Where do you draw the line with Canadian Copyright?

Canadian copyright is excessively complex, and makes illegal things which most Canadians don't even believe are illegal when you tell them. Given this complexity and over-coverage, I believe nearly every Canadian infringes copyright many times a week.

There is a line that each of us draws that fits our sense of right and wrong. It sits somewhere between recording a television show to watch later, and mass producing videos to be sold for profit. Both of these activities are illegal under current Canadian law. Most Canadians believe the first is a perfectly legitimate activity, even if they are part of that small minority that realize it is illegal in Canada. Most Canadians believe the second is wrong, know it is illegal, and agree it should be illegal.

While lobbiests and some law-makers believe that making copyright "stronger" will make people infringe less, I don't believe this coincides with human nature. The more activities that Canadians believe are perfectly legitimate are made illegal by copyright, the less respectable copyright becomes. The less respectable copyright becomes, the more respectable it will be to slide that line further and further into activities we as a society would have previously thought was wrong.

As someone who believes creators should be paid for their valuable contributions to society, I fear how creating a Prohibition-like atmosphere around copyright will continue to erode societies respect for the rights of creators.

My line drawing

Where I draw the line depends on the form of the creativity. Back in 2000 I started a boycott of commercial entertainment multimedia (No media purchases, just radio listening and TV viewing). Over time that faded to ignoring major label music, and now to something that is more nuanced.

For recorded music and audio books, it is easy. Enough music and audio books to satisfy me are available through services like eMusic. The content is uninfected by anti-interoperability digital locks, so the purchased content works on every device I own today and into the future.

The content is also priced appropriately: I don't believe music is worth $1 or more per track. With eMusic it is priced at $0.49 per track, but long-term subscribers get a bonus each month that means I can download about 50 songs a month for $11.99 ($0.24/track).

For movies and television it is not so easy. It became obvious to me that unlike music, there was no move away from anti-interoperability access controls for movies and television. If I purchased a DVD it was nearly certain that it would require me to bypass the DVD CSS encryption in order to access the content on all the devices that I own. While I have one "authorized" device, I would not be interested in purchasing content if I would only be able to access it on that one device.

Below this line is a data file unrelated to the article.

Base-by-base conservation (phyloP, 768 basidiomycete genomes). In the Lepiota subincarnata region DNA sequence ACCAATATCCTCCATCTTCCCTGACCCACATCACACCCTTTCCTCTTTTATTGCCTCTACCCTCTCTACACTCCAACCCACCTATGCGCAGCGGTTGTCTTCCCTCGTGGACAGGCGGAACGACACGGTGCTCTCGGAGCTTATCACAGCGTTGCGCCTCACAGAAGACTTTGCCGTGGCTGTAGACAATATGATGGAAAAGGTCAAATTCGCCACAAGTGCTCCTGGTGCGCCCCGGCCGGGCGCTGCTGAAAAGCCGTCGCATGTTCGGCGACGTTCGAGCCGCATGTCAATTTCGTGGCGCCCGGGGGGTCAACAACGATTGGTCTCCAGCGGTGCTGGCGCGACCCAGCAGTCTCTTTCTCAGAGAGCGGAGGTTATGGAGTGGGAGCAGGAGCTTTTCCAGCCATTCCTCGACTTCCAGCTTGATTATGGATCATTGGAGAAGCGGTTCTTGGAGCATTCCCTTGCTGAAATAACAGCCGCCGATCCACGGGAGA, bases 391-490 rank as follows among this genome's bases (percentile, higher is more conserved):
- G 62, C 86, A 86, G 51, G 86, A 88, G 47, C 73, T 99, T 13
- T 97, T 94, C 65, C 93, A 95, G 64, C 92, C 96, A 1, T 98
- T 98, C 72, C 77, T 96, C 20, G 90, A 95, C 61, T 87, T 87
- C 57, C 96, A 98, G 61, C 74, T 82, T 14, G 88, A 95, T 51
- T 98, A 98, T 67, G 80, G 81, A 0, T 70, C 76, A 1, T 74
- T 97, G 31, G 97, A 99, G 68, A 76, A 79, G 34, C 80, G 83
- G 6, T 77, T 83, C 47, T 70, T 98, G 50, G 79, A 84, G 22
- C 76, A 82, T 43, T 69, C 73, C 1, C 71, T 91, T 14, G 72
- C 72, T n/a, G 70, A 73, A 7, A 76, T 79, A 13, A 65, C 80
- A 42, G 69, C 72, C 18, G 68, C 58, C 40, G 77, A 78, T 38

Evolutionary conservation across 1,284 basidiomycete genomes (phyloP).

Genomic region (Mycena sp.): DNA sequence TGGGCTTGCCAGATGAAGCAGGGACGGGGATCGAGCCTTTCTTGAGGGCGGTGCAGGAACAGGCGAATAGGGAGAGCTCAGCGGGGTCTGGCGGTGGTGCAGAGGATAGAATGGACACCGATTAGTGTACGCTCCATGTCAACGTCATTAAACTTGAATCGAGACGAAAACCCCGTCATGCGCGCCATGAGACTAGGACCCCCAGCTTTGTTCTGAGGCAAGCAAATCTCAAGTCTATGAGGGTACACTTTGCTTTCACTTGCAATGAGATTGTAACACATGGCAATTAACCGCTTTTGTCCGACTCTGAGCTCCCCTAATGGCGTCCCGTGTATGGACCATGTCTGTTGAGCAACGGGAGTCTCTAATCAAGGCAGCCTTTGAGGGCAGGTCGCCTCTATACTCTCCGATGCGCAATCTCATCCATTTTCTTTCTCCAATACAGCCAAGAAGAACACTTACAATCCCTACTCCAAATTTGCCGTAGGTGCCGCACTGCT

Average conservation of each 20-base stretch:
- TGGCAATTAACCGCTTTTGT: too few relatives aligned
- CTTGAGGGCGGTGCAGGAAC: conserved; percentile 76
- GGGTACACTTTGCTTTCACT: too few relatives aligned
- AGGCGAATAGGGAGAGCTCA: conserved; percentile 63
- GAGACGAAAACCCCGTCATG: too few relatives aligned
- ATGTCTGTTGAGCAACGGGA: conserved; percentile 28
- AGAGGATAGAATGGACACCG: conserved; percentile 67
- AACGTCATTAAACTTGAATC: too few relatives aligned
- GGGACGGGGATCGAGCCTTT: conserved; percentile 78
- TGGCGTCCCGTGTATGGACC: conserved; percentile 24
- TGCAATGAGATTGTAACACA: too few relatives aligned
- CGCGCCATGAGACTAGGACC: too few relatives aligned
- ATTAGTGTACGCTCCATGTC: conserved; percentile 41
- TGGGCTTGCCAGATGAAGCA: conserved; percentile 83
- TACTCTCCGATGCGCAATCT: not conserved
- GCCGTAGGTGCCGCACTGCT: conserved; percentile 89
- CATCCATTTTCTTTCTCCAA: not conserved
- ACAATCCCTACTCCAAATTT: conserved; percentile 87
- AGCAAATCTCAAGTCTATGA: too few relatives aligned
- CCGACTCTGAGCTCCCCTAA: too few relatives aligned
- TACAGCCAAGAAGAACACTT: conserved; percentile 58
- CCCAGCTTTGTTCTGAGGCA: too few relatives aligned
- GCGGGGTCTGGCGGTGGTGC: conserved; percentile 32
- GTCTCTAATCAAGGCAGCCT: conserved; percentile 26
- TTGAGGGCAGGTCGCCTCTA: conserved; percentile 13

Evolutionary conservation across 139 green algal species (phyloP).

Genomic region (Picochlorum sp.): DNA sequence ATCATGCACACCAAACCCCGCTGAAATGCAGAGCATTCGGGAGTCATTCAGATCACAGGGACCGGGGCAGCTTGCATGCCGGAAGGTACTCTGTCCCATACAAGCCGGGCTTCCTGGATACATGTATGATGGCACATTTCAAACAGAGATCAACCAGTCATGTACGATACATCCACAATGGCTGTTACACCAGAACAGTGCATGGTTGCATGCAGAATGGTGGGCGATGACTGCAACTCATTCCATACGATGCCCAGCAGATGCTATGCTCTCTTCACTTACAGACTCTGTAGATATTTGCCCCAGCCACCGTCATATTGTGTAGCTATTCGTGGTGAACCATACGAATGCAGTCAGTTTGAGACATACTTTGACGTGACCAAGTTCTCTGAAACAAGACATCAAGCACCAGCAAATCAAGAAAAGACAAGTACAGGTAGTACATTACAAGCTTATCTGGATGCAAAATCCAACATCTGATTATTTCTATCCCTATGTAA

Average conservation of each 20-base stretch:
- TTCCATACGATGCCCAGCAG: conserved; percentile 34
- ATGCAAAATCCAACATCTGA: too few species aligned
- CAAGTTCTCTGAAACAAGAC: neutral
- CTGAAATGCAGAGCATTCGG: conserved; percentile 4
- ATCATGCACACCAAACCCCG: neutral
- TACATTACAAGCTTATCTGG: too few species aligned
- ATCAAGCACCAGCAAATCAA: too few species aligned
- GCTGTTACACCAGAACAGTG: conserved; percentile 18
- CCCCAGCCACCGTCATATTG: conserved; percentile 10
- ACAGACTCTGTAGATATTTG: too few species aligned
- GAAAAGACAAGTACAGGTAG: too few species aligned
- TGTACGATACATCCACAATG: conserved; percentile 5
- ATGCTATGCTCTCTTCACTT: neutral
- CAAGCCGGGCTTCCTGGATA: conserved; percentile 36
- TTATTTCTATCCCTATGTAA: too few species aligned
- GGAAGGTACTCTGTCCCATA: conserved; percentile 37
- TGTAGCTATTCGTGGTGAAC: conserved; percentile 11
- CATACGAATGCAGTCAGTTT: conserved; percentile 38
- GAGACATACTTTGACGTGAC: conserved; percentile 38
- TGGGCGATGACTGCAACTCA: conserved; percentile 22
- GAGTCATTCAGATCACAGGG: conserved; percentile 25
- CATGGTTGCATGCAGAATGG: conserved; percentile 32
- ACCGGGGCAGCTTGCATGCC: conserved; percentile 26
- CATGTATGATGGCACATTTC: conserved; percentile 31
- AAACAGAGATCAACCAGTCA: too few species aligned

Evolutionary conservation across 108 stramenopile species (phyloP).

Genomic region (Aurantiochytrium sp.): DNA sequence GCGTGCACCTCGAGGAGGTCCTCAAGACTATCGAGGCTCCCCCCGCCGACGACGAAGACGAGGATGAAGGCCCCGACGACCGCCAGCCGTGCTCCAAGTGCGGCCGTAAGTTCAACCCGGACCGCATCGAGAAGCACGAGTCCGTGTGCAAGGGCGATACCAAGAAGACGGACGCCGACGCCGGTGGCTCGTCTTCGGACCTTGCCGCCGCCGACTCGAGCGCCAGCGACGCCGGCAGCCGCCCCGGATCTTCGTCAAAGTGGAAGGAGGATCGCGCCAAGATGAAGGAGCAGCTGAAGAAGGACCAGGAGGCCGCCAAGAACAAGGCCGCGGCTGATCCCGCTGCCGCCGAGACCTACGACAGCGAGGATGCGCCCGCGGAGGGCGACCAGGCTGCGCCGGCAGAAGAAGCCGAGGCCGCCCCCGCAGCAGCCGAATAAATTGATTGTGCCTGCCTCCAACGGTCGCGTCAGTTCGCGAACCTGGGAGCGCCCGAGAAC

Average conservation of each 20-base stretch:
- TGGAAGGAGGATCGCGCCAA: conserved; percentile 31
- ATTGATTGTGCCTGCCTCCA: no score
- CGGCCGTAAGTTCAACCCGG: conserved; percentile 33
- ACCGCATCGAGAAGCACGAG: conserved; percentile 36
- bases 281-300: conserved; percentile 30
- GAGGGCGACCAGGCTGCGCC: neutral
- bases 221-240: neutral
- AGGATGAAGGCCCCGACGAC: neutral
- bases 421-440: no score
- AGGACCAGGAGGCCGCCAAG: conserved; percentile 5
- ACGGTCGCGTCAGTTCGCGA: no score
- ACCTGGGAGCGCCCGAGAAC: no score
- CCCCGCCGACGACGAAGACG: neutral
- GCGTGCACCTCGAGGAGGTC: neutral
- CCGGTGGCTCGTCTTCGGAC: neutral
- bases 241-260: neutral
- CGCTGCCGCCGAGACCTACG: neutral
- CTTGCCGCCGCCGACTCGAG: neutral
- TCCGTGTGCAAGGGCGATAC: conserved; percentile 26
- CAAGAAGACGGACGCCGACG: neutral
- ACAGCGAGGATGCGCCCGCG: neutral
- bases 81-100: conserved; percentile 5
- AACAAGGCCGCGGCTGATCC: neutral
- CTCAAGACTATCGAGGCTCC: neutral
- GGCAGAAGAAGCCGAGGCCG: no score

I gave up the boycott, and pay for content knowing full well that I will be circumventing the access controls. I know that this is illegal for me to device and format shift content today, and I know it will be even more illegal in the future if misinformed politicians pass laws to make circumventing these access controls illegal even for purposes that help the legitimate interests of creators.

For some people their attitude would be simple: if accessing the content in reasonable ways will be illegal anyway, why not infringe copyright? Why pay money for the right to break the law?

While I understand the sentiment, I will not follow suit. I am perfectly willing to quite publicly violate laws which I believe are unjust and should be changed, as a form of civil disobedience. In the language of the WTO/TRIPS 3-step test for exceptions to copyright I will in "certain special cases" violate copyright in ways that "do not conflict with a normal exploitation of the work and do not unreasonably prejudice the legitimate interests of the rights holder"

Since adopting this new approach to DVD's I've purchased over 50 DVD titles that include full DVD sets of some programs (Buffy the Vampire Slayer, Angel, Firefly, Battlestar Galactica), all the full seasons of some shows (Dr Who, Sarah Jane Adventures, Torchwood, Dollhouse and Sanctuary), and movies including Star Trek, the extended and non-extended versions of Lord of the Rings, and earlier this month the Three-Disc extended Collectors's Edition of Avatar. Many hundreds of dollars later (near or past $1K this year alone), I am quite happy with my decision.

I watch episodes of these shows on my "authorized" DVD player, on my home computer, on my Google Nexus One smart-phone and OLPC laptop when on the go. For all but the first it involves circumventing a technical measure, and for the latter two it involved re-encoding the content to a format compatible with these devices and copying the file to those devices.

While I am fully aware these activities are already illegal under current Canadian law, and will be even more illegal under C-32, I feel left with little choice. The terms offered to me by the industry are simply not reasonable or acceptable. My choice is to either obey the letter of the law and not purchase or access this content, or I will pay my money and be labelled by some political extremists as a "pirate". Given my respect for the legitimate interests of creators, I will continue to do the latter.

I welcome feedback, including and especially from people who believe they are not infringers, or who believe I have made the wrong choice by paying for my content.